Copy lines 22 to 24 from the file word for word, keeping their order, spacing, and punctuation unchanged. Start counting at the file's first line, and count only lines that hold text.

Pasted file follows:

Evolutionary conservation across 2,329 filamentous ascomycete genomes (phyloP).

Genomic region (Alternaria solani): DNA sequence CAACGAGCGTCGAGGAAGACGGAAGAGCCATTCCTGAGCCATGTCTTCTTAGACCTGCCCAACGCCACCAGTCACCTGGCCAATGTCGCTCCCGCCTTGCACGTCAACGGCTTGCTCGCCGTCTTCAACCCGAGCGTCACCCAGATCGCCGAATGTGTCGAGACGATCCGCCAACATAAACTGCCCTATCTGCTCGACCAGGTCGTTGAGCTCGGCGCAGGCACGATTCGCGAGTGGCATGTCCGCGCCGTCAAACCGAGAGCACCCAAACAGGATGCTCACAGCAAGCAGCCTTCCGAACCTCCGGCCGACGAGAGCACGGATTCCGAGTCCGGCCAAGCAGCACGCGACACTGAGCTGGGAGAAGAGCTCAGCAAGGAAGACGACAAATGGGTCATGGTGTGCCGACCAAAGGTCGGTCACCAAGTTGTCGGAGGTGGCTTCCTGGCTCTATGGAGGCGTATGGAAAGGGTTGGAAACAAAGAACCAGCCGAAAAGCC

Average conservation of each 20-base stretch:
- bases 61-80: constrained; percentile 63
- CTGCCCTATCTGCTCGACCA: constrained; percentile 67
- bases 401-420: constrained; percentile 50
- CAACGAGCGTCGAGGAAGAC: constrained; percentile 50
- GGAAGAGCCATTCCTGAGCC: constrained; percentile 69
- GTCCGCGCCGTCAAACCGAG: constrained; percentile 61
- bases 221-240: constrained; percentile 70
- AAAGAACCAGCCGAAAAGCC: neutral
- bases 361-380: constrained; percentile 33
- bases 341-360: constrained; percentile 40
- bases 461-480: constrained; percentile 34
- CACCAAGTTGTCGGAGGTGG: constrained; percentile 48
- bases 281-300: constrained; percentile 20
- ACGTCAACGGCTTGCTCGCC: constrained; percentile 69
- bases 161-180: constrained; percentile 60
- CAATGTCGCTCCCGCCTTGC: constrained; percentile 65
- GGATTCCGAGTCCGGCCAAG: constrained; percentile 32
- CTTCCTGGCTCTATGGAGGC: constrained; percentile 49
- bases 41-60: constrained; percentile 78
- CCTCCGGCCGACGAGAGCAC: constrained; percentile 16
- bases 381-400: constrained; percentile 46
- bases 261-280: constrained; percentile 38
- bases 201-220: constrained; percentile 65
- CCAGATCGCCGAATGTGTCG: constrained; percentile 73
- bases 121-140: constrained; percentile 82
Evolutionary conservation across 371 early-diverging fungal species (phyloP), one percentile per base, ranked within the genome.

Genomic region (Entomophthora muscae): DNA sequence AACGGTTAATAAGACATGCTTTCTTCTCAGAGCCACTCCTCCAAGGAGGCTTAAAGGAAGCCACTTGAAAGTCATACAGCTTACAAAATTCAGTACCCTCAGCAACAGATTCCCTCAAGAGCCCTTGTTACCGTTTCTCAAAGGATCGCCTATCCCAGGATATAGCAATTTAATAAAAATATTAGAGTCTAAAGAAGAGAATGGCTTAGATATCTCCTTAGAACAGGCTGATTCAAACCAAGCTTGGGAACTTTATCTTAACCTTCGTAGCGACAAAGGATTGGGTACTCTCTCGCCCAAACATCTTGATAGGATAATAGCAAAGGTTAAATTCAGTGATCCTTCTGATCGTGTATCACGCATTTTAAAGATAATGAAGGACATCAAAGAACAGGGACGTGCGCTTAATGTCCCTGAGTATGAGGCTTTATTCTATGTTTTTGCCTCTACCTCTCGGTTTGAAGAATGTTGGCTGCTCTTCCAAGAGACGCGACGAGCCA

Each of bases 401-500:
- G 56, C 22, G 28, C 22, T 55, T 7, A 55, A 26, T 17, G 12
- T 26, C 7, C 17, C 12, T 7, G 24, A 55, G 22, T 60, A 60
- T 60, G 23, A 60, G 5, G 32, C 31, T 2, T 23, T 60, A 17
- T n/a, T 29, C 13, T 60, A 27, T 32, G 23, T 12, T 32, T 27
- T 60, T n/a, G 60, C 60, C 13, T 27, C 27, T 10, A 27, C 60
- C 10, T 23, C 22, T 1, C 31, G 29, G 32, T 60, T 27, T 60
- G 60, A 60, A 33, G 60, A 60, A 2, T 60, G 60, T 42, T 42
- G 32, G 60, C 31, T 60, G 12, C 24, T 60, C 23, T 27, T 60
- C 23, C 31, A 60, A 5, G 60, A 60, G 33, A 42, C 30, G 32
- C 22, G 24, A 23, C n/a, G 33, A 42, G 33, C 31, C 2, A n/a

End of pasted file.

- bases 41-60: constrained; percentile 78
- CCTCCGGCCGACGAGAGCAC: constrained; percentile 16
- bases 381-400: constrained; percentile 46